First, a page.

If you've ever wanted to see why The New Republic can't even give away their magazine to young people (circulation down 40% in the past four years), watch the assumptions at play in this critical article about Howard Dean:
Up until recently, the DNC was the last place you'd expect to find such amateurism [at big donor money raising]. Dean's immediate predecessor, Terry McAuliffe, learned his craft from legendary House Democratic moneyman Tony Coelho in the 1980s, then went on to become "the greatest fund-raiser in the history of the universe," as Al Gore has claimed. McAuliffe once grappled with a 280-pound gator to seal a contribution from a Florida Indian tribe; he has passed many a "three-brunch, three-lunch day," as The Washington Post has put it, frolicking among donors. Not surprisingly, McAuliffe believed his job as DNC chairman consisted mainly of one responsibility: stockpiling money for the upcoming presidential election. And he was fabulously successful at it. In 2004 alone, McAuliffe raised roughly $350 million, helping the DNC out-raise its GOP counterpart for the first time ever…
…A big part of the problem is Dean himself. Unlike McAuliffe, Dean had little entrée into the world of big-time Democratic donors when he took over as chairman; most of the money he had raised for his presidential campaign had come from small, online contributions. Culturally, too, Dean remains the antithesis of a Washington eminence. He still resides in Vermont, and, unlike McAuliffe, who owns a home in McLean, Virginia, Dean stays at a hotel during the night or two a week he's in town. You could stake out powerbroker haunts like the Capital Grille or the Caucus Room for weeks before ever seeing him.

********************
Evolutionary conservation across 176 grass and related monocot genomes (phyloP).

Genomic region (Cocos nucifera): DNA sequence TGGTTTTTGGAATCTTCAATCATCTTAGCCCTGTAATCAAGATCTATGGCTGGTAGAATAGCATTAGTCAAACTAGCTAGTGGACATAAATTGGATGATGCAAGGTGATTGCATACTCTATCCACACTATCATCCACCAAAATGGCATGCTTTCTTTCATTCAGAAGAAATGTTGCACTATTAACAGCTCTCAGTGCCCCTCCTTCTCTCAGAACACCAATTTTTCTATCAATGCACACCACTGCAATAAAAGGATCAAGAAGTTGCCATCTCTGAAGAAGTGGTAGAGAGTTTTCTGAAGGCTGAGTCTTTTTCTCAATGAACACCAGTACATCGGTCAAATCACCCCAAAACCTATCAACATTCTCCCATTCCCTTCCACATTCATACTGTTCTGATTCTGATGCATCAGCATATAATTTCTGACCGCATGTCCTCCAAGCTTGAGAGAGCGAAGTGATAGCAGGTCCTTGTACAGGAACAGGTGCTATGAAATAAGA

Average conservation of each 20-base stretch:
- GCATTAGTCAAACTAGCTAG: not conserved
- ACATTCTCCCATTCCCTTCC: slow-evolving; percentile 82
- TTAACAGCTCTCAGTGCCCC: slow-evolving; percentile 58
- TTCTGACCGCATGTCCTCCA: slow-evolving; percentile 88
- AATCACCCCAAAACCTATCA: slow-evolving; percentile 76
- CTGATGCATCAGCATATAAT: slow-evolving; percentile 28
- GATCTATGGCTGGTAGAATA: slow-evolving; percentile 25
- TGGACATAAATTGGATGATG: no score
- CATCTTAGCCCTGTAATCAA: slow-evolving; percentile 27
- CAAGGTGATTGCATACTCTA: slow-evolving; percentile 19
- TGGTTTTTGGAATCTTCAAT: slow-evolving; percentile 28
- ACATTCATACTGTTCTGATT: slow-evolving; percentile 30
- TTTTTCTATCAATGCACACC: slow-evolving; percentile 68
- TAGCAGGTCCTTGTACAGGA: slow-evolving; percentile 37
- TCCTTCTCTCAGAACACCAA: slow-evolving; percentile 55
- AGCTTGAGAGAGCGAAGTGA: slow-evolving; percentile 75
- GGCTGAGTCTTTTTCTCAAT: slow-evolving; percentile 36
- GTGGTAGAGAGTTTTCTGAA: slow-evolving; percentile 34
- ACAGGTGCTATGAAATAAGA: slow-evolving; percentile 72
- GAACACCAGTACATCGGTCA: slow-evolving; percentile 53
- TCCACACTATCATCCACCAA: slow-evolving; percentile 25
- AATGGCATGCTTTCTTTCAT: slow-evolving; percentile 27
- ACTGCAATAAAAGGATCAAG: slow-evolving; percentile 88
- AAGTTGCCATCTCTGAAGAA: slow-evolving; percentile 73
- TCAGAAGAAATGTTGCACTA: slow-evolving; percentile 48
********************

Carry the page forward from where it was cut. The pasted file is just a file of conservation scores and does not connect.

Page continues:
Can you listen to the reporter's glee with how capable the DNC is at keeping the donations running in? Alligator wrestling! Wow, look – Democrats can grab money from Indian tribes too!
Evidently the New Republic magazine is the only one left happy about the fact that Bob Shrum gets to be a gazillionaire while losing the hand-me election in 2000 and running the Vietnam culture wars in 2004. The period in which the Clinton insider crowd was "fabulously successful" at raising money was the same period in which they lost control of two, and soon to be three, branches of the government. And there are plenty of places online willing to call bullshit on this crop of democratic insiders running the party into iceberg after iceberg (next up, the "triangulation" of the privacy rights of 51% of the population).
I have my disagreements with Dean and the dailykos.com crowd, but the idea that they aren't the big name Clinton guys isn't one of them – in fact it's kind of the point. And I think the coming democratic majority is likely to see it in a similar way.